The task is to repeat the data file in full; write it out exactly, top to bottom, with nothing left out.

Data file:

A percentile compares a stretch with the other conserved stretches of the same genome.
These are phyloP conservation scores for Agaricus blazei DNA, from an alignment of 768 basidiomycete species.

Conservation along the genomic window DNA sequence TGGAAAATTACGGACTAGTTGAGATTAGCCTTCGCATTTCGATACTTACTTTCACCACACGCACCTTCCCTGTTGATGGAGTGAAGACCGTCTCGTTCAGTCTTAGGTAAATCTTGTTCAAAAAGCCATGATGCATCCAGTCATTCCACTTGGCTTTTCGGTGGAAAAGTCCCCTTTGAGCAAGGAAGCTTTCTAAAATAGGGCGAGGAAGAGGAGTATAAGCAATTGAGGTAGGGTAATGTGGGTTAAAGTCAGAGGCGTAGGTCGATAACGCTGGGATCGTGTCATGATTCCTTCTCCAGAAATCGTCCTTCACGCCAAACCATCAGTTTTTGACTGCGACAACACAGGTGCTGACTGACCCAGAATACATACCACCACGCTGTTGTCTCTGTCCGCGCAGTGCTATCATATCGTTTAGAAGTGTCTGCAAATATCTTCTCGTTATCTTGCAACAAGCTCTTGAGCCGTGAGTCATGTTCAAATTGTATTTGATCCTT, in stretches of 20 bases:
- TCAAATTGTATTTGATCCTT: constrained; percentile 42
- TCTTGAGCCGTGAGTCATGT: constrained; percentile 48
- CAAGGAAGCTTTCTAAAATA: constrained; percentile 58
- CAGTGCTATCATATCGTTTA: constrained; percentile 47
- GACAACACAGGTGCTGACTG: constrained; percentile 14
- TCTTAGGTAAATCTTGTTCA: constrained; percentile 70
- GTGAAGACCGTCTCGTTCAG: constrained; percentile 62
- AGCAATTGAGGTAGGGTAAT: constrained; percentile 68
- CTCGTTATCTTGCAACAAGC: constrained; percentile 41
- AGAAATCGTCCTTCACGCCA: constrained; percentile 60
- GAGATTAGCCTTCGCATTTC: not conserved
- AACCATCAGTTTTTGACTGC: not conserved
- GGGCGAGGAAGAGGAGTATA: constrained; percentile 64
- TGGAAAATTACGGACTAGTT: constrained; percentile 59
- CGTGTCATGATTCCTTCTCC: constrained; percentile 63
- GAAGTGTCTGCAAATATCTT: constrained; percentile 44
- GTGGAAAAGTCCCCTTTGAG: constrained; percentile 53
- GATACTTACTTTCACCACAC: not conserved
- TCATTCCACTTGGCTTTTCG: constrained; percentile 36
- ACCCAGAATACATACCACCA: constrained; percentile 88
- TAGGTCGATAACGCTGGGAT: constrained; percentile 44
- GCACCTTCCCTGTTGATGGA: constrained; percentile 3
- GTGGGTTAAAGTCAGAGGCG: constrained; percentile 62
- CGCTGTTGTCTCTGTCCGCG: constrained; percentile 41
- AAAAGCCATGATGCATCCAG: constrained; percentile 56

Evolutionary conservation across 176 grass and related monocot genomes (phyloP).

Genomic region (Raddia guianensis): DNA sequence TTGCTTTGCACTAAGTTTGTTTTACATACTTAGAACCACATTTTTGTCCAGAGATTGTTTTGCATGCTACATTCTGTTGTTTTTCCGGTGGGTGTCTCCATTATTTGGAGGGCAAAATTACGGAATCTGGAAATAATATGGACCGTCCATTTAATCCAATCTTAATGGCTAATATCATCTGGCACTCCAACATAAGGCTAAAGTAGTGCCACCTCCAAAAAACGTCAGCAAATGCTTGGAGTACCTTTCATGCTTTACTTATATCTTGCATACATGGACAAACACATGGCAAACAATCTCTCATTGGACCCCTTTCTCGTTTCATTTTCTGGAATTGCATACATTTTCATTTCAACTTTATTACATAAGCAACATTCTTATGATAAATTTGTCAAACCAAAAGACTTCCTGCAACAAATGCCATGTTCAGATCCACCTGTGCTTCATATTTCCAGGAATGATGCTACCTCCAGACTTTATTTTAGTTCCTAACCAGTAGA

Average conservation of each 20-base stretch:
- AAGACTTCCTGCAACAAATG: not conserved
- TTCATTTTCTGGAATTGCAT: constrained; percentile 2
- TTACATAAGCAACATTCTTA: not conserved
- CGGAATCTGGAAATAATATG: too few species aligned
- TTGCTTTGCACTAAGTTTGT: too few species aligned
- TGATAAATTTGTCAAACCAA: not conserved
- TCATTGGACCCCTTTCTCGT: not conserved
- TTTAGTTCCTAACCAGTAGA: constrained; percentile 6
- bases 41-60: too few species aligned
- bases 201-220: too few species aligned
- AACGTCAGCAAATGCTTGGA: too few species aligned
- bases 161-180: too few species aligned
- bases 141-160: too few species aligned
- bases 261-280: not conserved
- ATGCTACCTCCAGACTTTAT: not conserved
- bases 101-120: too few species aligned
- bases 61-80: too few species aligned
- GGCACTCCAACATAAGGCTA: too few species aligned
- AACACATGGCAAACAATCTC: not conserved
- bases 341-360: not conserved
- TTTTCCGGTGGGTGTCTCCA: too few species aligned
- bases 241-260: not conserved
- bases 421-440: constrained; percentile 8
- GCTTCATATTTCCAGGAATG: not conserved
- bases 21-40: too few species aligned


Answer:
A percentile compares a stretch with the other conserved stretches of the same genome.
These are phyloP conservation scores for Agaricus blazei DNA, from an alignment of 768 basidiomycete species.

Conservation along the genomic window DNA sequence TGGAAAATTACGGACTAGTTGAGATTAGCCTTCGCATTTCGATACTTACTTTCACCACACGCACCTTCCCTGTTGATGGAGTGAAGACCGTCTCGTTCAGTCTTAGGTAAATCTTGTTCAAAAAGCCATGATGCATCCAGTCATTCCACTTGGCTTTTCGGTGGAAAAGTCCCCTTTGAGCAAGGAAGCTTTCTAAAATAGGGCGAGGAAGAGGAGTATAAGCAATTGAGGTAGGGTAATGTGGGTTAAAGTCAGAGGCGTAGGTCGATAACGCTGGGATCGTGTCATGATTCCTTCTCCAGAAATCGTCCTTCACGCCAAACCATCAGTTTTTGACTGCGACAACACAGGTGCTGACTGACCCAGAATACATACCACCACGCTGTTGTCTCTGTCCGCGCAGTGCTATCATATCGTTTAGAAGTGTCTGCAAATATCTTCTCGTTATCTTGCAACAAGCTCTTGAGCCGTGAGTCATGTTCAAATTGTATTTGATCCTT, in stretches of 20 bases:
- TCAAATTGTATTTGATCCTT: constrained; percentile 42
- TCTTGAGCCGTGAGTCATGT: constrained; percentile 48
- CAAGGAAGCTTTCTAAAATA: constrained; percentile 58
- CAGTGCTATCATATCGTTTA: constrained; percentile 47
- GACAACACAGGTGCTGACTG: constrained; percentile 14
- TCTTAGGTAAATCTTGTTCA: constrained; percentile 70
- GTGAAGACCGTCTCGTTCAG: constrained; percentile 62
- AGCAATTGAGGTAGGGTAAT: constrained; percentile 68
- CTCGTTATCTTGCAACAAGC: constrained; percentile 41
- AGAAATCGTCCTTCACGCCA: constrained; percentile 60
- GAGATTAGCCTTCGCATTTC: not conserved
- AACCATCAGTTTTTGACTGC: not conserved
- GGGCGAGGAAGAGGAGTATA: constrained; percentile 64
- TGGAAAATTACGGACTAGTT: constrained; percentile 59
- CGTGTCATGATTCCTTCTCC: constrained; percentile 63
- GAAGTGTCTGCAAATATCTT: constrained; percentile 44
- GTGGAAAAGTCCCCTTTGAG: constrained; percentile 53
- GATACTTACTTTCACCACAC: not conserved
- TCATTCCACTTGGCTTTTCG: constrained; percentile 36
- ACCCAGAATACATACCACCA: constrained; percentile 88
- TAGGTCGATAACGCTGGGAT: constrained; percentile 44
- GCACCTTCCCTGTTGATGGA: constrained; percentile 3
- GTGGGTTAAAGTCAGAGGCG: constrained; percentile 62
- CGCTGTTGTCTCTGTCCGCG: constrained; percentile 41
- AAAAGCCATGATGCATCCAG: constrained; percentile 56

Evolutionary conservation across 176 grass and related monocot genomes (phyloP).

Genomic region (Raddia guianensis): DNA sequence TTGCTTTGCACTAAGTTTGTTTTACATACTTAGAACCACATTTTTGTCCAGAGATTGTTTTGCATGCTACATTCTGTTGTTTTTCCGGTGGGTGTCTCCATTATTTGGAGGGCAAAATTACGGAATCTGGAAATAATATGGACCGTCCATTTAATCCAATCTTAATGGCTAATATCATCTGGCACTCCAACATAAGGCTAAAGTAGTGCCACCTCCAAAAAACGTCAGCAAATGCTTGGAGTACCTTTCATGCTTTACTTATATCTTGCATACATGGACAAACACATGGCAAACAATCTCTCATTGGACCCCTTTCTCGTTTCATTTTCTGGAATTGCATACATTTTCATTTCAACTTTATTACATAAGCAACATTCTTATGATAAATTTGTCAAACCAAAAGACTTCCTGCAACAAATGCCATGTTCAGATCCACCTGTGCTTCATATTTCCAGGAATGATGCTACCTCCAGACTTTATTTTAGTTCCTAACCAGTAGA

Average conservation of each 20-base stretch:
- AAGACTTCCTGCAACAAATG: not conserved
- TTCATTTTCTGGAATTGCAT: constrained; percentile 2
- TTACATAAGCAACATTCTTA: not conserved
- CGGAATCTGGAAATAATATG: too few species aligned
- TTGCTTTGCACTAAGTTTGT: too few species aligned
- TGATAAATTTGTCAAACCAA: not conserved
- TCATTGGACCCCTTTCTCGT: not conserved
- TTTAGTTCCTAACCAGTAGA: constrained; percentile 6
- bases 41-60: too few species aligned
- bases 201-220: too few species aligned
- AACGTCAGCAAATGCTTGGA: too few species aligned
- bases 161-180: too few species aligned
- bases 141-160: too few species aligned
- bases 261-280: not conserved
- ATGCTACCTCCAGACTTTAT: not conserved
- bases 101-120: too few species aligned
- bases 61-80: too few species aligned
- GGCACTCCAACATAAGGCTA: too few species aligned
- AACACATGGCAAACAATCTC: not conserved
- bases 341-360: not conserved
- TTTTCCGGTGGGTGTCTCCA: too few species aligned
- bases 241-260: not conserved
- bases 421-440: constrained; percentile 8
- GCTTCATATTTCCAGGAATG: not conserved
- bases 21-40: too few species aligned